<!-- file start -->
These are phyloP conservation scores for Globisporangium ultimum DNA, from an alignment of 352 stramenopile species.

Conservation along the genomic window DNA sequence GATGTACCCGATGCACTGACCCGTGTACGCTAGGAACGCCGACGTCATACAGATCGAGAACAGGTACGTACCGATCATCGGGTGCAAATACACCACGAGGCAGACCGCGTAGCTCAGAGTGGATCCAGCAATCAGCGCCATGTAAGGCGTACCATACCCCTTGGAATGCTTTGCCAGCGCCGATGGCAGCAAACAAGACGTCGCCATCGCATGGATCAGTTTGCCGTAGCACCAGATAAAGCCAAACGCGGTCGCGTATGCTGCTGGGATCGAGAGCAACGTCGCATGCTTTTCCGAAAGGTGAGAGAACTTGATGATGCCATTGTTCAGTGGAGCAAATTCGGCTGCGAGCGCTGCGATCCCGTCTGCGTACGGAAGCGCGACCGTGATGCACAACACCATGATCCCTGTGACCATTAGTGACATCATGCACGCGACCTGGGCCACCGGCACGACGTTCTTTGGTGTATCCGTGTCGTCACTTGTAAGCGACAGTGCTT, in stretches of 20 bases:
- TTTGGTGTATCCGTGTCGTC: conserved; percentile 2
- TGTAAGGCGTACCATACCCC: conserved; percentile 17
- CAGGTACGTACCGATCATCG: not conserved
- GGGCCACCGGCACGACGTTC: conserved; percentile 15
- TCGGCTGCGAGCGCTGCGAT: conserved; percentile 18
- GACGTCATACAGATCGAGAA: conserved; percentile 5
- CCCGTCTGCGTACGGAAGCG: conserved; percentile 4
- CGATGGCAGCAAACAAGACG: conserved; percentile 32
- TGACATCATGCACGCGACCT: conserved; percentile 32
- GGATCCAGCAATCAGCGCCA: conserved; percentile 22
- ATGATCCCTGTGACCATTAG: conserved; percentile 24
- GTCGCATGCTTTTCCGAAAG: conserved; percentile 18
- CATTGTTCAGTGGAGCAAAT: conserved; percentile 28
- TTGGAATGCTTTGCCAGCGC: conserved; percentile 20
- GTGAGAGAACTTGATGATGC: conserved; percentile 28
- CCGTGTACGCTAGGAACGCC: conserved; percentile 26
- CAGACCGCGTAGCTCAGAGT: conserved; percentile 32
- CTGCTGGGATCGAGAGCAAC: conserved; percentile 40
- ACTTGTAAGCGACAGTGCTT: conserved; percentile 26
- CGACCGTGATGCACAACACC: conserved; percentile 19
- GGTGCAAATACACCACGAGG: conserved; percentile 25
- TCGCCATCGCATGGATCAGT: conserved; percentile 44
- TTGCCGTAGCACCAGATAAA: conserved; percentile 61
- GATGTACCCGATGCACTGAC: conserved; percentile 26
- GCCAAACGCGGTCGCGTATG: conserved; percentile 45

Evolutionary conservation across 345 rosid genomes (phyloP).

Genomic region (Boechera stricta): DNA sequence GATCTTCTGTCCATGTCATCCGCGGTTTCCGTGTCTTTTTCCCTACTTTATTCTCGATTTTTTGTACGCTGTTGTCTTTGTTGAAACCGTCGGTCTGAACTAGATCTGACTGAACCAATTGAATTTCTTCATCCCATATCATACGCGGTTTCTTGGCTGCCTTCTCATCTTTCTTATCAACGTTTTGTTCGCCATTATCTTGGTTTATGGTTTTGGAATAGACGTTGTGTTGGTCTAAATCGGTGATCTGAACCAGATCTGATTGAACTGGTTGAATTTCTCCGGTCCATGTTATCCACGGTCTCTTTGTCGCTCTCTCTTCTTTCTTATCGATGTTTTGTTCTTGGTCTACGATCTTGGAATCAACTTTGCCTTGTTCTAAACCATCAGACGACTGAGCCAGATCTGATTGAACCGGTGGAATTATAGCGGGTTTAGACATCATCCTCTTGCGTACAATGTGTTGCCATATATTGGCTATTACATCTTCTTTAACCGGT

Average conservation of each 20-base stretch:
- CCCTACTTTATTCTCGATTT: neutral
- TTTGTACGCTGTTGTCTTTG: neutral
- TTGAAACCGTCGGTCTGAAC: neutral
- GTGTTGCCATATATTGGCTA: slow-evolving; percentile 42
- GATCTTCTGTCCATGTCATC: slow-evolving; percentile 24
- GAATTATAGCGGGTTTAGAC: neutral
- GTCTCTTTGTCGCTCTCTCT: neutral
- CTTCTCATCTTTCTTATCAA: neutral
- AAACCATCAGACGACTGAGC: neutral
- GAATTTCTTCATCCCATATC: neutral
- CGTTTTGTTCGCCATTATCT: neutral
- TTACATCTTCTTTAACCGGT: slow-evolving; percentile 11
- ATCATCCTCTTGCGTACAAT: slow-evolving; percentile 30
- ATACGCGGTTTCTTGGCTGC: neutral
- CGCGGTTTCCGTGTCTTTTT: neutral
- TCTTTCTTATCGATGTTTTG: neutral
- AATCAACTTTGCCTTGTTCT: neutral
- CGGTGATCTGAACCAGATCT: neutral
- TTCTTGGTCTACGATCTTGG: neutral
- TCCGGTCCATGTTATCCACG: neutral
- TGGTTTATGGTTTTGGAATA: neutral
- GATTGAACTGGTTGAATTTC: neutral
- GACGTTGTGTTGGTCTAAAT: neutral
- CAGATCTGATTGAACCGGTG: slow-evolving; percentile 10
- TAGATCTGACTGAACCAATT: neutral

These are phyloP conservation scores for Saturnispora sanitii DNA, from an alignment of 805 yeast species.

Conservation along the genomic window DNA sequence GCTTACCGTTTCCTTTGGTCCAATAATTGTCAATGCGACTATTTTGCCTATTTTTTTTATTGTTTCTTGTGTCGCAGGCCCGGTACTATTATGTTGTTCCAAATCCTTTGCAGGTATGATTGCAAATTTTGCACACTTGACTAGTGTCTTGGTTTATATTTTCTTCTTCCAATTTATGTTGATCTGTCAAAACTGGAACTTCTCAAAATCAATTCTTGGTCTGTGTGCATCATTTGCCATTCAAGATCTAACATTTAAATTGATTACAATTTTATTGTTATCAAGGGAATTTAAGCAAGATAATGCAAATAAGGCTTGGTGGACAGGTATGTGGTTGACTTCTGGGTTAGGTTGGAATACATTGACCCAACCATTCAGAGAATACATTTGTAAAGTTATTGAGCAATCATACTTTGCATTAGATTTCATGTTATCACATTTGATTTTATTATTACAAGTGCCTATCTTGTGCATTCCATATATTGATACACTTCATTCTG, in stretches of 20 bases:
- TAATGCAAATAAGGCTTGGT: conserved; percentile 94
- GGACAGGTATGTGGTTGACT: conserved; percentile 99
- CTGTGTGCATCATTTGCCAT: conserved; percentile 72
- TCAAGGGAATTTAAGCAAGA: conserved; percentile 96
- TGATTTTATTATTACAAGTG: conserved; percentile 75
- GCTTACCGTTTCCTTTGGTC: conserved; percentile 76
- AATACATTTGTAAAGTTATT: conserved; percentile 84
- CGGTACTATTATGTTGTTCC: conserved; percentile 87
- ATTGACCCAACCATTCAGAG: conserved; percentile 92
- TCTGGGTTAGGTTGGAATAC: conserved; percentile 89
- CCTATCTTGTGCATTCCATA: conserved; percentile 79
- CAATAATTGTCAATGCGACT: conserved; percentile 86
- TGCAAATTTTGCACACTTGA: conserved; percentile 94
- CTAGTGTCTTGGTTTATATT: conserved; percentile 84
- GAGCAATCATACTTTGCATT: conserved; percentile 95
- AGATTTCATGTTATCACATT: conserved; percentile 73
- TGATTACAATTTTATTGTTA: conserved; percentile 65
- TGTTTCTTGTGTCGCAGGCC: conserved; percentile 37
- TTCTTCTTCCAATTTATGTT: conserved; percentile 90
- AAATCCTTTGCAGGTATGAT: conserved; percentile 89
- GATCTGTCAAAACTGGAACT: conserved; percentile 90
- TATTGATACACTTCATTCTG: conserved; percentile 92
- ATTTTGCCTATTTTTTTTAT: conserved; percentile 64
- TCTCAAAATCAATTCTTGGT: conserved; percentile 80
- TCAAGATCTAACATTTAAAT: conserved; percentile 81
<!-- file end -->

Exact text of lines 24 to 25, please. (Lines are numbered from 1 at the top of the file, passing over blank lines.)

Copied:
- TCGCCATCGCATGGATCAGT: conserved; percentile 44
- TTGCCGTAGCACCAGATAAA: conserved; percentile 61